I just started my week-long writing course today, and the first exercise we were given was to choose a nonfiction article from among 7 or 8 options provided and then work some of that info into a scene. It was an exercise in exposition, the point being that exposition is perfectly fine as long as it’s something the reader wants to read — which is to say that it needs to be relevant to the characters and situation. It wasn’t easy. My article was about how to make timers and tripwires using basic household items. Here’s what I came up with in the half hour allotted. The beginning scenario is inspired by a true story, relayed via my mother-in-law.
Two days earlier, the whole camp had gone to the Lumberjack Log Jam for a day of roller coasters and water slides. Todd was being nice to me until he discovered some slightly older boys standing in line behind us. All charity for his younger sister was tossed aside. “Sadie!” he shouted. “Never touch a boy there!” The entire crowd laughed. All eyes were upon me.
Even as I gazed at the discarded candy wrappers on the ground, willing myself to turn invisible, a new purpose began forming in my small, homesick head, a purpose that made our remaining time at camp bearable. I hatched a plan – a plan that needed to be executed before Todd and I returned home, a plan that needed an audience.
I knew Jason would help me. It’s not that he had anything against Todd. But Jason couldn’t turn down a good prank, so when I told him I wanted to scare the piss out of Todd, he pulled me into the woods and said, “Here’s what we’ll do. We’ll give him a little nighttime visit from Jackie the Red.”
Jackie the Red was the obligatory one-eyed murderer who, according to camp legend, was the butt of a prank 20 years prior. His cabin mates had scared him one night by covering themselves with dyed-red corn syrup and pretending they were all dead. Little Jackie ran screaming and was never heard from again. Except that there were reports of him wandering the woods with a red light, looking for revenge. The red light didn’t make much sense, but it allowed the counselors to scare the bejesus out of the campers on ghost story night, which was just a few days away.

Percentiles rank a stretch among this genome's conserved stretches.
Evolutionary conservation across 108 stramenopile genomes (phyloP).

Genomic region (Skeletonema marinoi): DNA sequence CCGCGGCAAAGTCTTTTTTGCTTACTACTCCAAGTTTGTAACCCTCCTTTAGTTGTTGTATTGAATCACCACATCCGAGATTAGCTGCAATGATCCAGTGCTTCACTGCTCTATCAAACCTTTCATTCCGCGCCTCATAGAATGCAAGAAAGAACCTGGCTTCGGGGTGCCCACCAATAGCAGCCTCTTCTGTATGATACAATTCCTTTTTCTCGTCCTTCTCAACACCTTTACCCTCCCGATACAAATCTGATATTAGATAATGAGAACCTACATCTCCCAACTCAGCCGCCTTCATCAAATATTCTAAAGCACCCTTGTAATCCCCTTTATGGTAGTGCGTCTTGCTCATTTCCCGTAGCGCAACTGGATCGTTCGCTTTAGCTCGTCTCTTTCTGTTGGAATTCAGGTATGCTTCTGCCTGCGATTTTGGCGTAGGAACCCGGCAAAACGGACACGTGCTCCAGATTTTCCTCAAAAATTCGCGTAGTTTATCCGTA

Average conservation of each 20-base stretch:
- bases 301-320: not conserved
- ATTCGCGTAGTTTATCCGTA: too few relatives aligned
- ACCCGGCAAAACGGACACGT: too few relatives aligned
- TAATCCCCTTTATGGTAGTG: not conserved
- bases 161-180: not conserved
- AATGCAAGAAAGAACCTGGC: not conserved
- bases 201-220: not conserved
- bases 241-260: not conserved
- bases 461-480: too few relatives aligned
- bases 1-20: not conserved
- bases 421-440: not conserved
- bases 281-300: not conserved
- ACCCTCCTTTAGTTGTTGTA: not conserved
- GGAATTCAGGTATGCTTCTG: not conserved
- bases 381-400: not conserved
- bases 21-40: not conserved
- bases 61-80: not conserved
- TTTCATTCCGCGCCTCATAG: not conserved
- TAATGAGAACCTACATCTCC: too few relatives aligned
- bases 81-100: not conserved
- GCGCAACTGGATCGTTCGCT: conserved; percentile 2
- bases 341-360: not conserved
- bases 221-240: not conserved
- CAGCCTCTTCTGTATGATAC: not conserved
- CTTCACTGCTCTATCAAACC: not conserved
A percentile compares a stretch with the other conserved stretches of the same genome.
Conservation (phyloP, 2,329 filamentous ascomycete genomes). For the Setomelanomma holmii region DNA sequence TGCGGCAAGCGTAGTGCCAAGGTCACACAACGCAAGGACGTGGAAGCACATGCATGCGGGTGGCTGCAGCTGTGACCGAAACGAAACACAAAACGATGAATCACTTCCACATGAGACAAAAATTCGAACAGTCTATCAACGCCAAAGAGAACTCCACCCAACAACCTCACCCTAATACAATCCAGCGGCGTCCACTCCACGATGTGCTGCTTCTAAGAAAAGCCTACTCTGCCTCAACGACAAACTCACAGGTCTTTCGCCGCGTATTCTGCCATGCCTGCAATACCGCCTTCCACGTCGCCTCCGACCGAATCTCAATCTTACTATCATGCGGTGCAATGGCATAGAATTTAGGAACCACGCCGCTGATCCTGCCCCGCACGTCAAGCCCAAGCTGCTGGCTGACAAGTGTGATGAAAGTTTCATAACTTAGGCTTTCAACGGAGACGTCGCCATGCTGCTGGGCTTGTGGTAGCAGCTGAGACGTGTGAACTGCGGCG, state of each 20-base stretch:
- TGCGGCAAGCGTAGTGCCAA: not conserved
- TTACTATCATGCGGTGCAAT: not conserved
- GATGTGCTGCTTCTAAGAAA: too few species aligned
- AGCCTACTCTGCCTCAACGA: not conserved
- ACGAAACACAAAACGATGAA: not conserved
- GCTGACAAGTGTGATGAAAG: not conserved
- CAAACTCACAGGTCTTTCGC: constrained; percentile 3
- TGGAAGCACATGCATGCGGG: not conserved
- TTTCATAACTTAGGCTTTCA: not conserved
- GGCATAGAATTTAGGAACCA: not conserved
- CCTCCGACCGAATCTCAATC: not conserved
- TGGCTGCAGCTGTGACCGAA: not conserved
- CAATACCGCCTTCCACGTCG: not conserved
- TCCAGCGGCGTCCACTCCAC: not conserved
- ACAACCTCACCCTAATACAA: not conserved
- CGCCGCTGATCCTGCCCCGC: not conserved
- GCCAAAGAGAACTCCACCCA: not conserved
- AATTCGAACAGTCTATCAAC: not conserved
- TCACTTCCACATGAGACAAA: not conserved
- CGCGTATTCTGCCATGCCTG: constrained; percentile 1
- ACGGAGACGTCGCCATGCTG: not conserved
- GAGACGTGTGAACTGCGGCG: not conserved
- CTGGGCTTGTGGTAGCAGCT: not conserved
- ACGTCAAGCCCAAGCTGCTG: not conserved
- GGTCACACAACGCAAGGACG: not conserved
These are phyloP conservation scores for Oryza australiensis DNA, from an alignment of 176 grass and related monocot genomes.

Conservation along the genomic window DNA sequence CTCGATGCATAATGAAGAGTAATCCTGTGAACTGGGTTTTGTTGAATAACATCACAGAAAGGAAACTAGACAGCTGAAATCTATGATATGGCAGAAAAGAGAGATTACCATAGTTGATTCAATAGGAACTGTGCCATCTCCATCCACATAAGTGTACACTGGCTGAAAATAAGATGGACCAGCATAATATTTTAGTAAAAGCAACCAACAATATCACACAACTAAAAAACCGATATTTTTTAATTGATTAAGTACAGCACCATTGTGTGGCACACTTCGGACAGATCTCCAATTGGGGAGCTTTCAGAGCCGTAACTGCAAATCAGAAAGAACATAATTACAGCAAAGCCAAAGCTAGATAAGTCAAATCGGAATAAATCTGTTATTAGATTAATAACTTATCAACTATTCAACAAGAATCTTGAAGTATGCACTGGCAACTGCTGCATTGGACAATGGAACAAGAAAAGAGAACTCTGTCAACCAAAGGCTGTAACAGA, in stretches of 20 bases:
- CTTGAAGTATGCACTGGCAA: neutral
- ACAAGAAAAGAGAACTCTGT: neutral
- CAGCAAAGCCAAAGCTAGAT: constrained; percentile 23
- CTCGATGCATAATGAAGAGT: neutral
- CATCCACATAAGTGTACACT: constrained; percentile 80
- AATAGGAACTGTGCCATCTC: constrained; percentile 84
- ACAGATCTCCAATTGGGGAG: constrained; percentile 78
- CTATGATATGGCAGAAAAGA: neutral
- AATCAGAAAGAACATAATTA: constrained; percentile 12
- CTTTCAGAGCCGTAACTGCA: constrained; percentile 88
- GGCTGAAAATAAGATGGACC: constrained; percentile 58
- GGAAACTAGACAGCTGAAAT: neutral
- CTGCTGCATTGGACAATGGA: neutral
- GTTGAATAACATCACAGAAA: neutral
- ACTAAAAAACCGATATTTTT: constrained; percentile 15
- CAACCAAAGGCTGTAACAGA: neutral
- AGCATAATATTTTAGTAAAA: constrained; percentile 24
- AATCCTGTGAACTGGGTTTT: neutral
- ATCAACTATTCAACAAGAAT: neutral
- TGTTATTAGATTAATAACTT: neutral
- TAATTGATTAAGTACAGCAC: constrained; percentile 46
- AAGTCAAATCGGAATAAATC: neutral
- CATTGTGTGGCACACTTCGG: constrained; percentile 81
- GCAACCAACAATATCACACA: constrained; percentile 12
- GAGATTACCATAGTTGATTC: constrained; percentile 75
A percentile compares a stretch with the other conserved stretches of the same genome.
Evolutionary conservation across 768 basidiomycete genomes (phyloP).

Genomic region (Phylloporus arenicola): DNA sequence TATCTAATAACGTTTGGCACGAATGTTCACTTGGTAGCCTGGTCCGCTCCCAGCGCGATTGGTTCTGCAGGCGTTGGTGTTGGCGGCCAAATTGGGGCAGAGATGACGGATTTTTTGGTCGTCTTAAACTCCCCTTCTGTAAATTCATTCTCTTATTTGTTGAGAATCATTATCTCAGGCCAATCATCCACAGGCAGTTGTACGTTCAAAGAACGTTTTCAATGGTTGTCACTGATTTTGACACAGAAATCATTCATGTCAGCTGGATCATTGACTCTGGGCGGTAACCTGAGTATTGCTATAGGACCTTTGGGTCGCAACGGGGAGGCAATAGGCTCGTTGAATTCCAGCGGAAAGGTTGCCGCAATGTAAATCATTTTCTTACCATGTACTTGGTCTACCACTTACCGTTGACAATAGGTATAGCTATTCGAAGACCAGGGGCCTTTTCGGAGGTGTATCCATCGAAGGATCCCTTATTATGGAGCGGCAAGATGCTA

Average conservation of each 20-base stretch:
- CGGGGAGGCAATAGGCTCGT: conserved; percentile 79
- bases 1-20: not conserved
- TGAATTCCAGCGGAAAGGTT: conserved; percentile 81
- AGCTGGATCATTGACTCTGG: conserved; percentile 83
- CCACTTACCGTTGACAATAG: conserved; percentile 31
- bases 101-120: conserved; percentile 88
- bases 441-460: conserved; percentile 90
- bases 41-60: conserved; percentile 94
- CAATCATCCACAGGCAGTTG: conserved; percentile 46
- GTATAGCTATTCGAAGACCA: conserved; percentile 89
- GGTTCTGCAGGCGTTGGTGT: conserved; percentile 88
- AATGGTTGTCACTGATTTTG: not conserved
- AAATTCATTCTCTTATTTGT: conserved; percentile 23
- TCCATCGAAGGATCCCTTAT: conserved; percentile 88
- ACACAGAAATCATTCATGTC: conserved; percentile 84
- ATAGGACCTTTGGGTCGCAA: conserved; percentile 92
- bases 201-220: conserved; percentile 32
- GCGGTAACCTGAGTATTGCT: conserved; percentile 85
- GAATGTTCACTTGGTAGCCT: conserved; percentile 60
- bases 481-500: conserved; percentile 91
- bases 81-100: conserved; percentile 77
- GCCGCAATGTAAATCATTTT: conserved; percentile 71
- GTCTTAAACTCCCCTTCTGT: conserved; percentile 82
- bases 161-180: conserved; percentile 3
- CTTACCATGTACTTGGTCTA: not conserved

“Bring me an alarm clock, some wire, and some duct tape,” Jason said. “I’ll steal a red flashlight from the counselors’ office.”
I agreed to Jason’s request and went scrounging for the items. The clock had to be a mechanical clock, not a digital one. I found one in the older girls’ cabin. The wire I stole off one of the many “No Trespassing” signs fastened to the fence. And the duct tape I found in the cafeteria.
We met the next day. Jason took apart the light, handing me a battery and the red bulb. We cracked the case of the alarm, exposing the two hands of the clock, and he attached small sections of wire to each hand. One wire ran to the positive end of the battery; the other ran to the exposed red bulb. “When the hands meet,” he explained, “the wires come together and viola! The light goes on. We set it up right by Todd’s bunk and five minutes after he gets into bed, it’s Jackie time!”
It was a great idea, but I wanted to take it further. Sure, it would be fun to scare Todd. But I was more interested in the piss being scared out of him. That is, I wanted him to wet the bed. And I wanted everyone to know about it.